UAE residents at high risk of 'silent killer' blood fat disease
Dyslipidaemia was found to be highly prevalent in expats and Emiratis
A 'silent disease' linked to heart attacks and strokes has been found to be far more prevalent in the UAE than other countries.
Nearly three-quarters of Emiratis suffer from dyslipidaemia - a potentially deadly condition associated with abnormal fat levels in their blood - a new study by University of Sharjah medics revealed.
A follow-up study that has not been published yet found the prevalence in non-Emiratis was even higher, at 76 per cent.
This figure is much higher than in the United States - often used as a bellwether for obesity-related diseases - where prevalence is about 53 per cent.
Dyslipidaemia is a silent disease — it doesn’t give you symptoms early. It can lead to cardiovascular disease and premature death
Dr Ibrahim Mahmoud, College of Medicine, University of Sharjah
Dyslipidaemia is often associated with heart disease, which is the UAE’s main cause of death, being responsible for 37 per cent of fatalities, as well as strokes.
The report's authors called for better monitoring of people at risk and said residents should exercise and improve their diet.
Dr Ibrahim Mahmoud, from University of Sharjah, said he believes lifestyle factors are to blame.
“There are a lot of fast-food restaurants, food is cheap compared to the income of most of the population, and it’s very hot so the people usually they don’t do much physical activity,” he said.
Speaking about the upcoming study on non-Emiratis, Dr Mahmoud said the prevalence too could be put down to lifestyle factors.
“[Expats] work for long hours and eat fast food and junk food. That might be one of the reasons why they have very high prevalence,” he said.
Blood tests were carried out on more than 800 Emirati men and women from the Northern Emirates to determine the prevalence of the condition, which is often associated with obesity.
Overall, 72.5 per cent of those tested had dyslipidaemia, with most cases involving high levels of harmful types of cholesterol, which can lead to fatty deposits in blood vessels.
Among the 824 Emiratis analysed, 42.8 per cent had high total levels of cholesterol, while 29 per cent had high levels of triglycerides, a type of fat linked to heart disease. Also, 38.6 per cent had high levels of low-density lipoprotein cholesterol (LDL-C), often called bad cholesterol.
In addition, 42.5 per cent had low levels of high-density lipoprotein cholesterol (HDL-C), typically described as good cholesterol.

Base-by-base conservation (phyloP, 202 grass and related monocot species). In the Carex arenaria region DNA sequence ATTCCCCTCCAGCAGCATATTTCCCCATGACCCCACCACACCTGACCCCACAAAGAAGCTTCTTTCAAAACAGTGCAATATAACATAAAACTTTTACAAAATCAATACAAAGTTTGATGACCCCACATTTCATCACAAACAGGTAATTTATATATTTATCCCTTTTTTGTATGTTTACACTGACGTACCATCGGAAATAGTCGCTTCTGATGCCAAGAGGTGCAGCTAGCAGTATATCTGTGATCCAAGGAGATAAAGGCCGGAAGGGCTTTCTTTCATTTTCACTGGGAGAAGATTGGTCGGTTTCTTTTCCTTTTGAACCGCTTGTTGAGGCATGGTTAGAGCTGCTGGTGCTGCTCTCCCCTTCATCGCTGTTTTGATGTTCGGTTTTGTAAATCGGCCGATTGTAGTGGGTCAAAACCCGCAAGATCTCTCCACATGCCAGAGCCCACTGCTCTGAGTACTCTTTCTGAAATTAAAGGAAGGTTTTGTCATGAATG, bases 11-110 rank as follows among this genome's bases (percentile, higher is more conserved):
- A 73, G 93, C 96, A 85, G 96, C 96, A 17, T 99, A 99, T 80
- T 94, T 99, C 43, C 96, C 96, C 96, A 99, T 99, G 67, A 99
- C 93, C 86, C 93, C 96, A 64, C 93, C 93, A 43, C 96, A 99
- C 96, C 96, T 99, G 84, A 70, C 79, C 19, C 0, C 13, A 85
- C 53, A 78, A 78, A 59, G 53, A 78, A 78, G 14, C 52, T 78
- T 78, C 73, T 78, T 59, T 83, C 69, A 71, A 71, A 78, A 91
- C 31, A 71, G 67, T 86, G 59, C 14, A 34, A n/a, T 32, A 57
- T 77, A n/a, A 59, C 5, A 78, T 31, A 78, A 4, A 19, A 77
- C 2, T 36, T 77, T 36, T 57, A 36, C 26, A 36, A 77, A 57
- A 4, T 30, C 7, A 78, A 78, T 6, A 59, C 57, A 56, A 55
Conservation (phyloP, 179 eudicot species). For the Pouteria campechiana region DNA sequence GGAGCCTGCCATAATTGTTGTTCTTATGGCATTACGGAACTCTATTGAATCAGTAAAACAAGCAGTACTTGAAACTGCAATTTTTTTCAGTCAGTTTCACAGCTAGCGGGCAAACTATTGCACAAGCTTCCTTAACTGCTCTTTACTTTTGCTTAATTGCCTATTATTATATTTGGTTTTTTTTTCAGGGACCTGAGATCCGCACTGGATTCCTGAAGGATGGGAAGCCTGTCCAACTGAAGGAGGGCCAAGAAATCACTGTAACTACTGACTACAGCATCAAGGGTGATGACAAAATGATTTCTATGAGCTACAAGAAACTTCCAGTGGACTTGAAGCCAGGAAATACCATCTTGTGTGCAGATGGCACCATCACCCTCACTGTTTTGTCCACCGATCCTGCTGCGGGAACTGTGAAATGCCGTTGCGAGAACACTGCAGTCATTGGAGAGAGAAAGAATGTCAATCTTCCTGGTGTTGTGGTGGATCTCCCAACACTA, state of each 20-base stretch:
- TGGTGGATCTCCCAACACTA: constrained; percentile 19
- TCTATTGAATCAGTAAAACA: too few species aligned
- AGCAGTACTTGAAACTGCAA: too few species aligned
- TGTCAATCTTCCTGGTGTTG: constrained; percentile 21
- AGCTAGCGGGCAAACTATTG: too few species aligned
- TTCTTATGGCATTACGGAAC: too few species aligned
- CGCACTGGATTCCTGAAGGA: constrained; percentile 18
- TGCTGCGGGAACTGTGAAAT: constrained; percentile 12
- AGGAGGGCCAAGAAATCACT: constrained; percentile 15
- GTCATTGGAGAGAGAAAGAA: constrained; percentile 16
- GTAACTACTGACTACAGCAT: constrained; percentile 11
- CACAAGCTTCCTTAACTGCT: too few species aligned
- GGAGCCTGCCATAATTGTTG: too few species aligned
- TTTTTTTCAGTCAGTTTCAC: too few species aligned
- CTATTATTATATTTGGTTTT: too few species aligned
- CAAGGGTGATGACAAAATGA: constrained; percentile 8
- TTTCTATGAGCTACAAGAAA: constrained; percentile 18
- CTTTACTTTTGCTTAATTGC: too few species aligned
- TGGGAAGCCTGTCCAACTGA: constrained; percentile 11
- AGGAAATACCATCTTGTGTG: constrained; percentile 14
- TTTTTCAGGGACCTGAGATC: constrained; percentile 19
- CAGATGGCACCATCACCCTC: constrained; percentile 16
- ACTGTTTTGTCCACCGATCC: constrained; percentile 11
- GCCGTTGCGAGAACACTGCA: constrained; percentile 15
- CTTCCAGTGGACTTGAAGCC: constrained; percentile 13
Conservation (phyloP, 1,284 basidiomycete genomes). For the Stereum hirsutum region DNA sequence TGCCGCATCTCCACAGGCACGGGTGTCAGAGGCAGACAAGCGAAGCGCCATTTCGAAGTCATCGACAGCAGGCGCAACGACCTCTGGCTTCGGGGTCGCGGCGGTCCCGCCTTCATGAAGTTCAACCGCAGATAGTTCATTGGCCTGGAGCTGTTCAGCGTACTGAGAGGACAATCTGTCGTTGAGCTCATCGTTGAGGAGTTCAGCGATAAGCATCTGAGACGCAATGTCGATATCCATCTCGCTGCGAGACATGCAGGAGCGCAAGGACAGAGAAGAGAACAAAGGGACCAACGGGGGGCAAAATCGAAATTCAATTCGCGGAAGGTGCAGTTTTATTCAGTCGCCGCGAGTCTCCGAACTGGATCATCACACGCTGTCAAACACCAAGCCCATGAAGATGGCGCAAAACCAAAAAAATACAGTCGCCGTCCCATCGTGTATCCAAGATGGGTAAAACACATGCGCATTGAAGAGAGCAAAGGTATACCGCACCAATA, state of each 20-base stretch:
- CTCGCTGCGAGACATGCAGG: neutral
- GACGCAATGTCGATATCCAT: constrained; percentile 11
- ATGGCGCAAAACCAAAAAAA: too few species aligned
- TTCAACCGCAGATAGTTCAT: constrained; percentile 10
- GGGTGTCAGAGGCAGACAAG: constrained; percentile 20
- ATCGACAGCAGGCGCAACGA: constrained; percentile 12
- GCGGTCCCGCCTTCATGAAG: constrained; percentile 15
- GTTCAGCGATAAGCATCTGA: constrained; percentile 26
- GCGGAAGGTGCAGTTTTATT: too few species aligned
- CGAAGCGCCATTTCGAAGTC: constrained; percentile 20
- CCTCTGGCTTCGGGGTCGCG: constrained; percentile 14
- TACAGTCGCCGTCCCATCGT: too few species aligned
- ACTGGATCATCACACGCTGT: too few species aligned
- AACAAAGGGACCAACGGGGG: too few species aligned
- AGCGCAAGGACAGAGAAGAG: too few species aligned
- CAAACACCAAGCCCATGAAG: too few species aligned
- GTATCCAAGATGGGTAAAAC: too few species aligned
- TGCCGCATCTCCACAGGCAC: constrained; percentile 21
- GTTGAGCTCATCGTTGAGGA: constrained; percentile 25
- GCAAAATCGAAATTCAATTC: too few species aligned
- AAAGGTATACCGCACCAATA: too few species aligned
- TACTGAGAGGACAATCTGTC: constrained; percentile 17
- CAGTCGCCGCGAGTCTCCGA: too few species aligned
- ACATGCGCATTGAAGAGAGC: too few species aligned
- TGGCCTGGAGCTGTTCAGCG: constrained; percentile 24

A further result was that 72.3 per cent of people tested had a high cholesterol ratio, which is the ratio of total cholesterol to good cholesterol.
People who were middle aged, obese or who had diabetes tended to be more likely to have potentially harmful levels of the substances.
The findings were published in the respected BMJ Open, linked to the British Medical Journal, and co-authored by Prof Nabil Sulaiman, a department head in the University of Sharjah’s College of Medicine.
The UAE already faces well documented challenges with high a rate of strokes, recording about 10,000 cases per year.
About 50 per cent of all patients in the UAE are under the age of 45, compared with the global average of 80 per cent being 65 or older.
Doctors across the globe cite years of eating fatty foods, drinking alcohol and smoking as triggers in an older population, but it is not clear why so many younger people are suffering strokes in the Emirates.
Screening of those most at risk of the dyslipidaemia is important, Dr Mahmoud said, as it can easily go undetected.
“There are some studies that show that dyslipidaemia is a silent disease — it doesn’t give you symptoms early,” he said.
“We need to do health education about the risk of dyslipidaemia. It can lead to cardiovascular disease and premature death.”
Encouraging people to exercise and to eat a healthier diet is also recommended, with foods such as nuts and avocado helping to increase levels in the blood of healthy cholesterol.
Updated: November 23, 2019 04:54 PM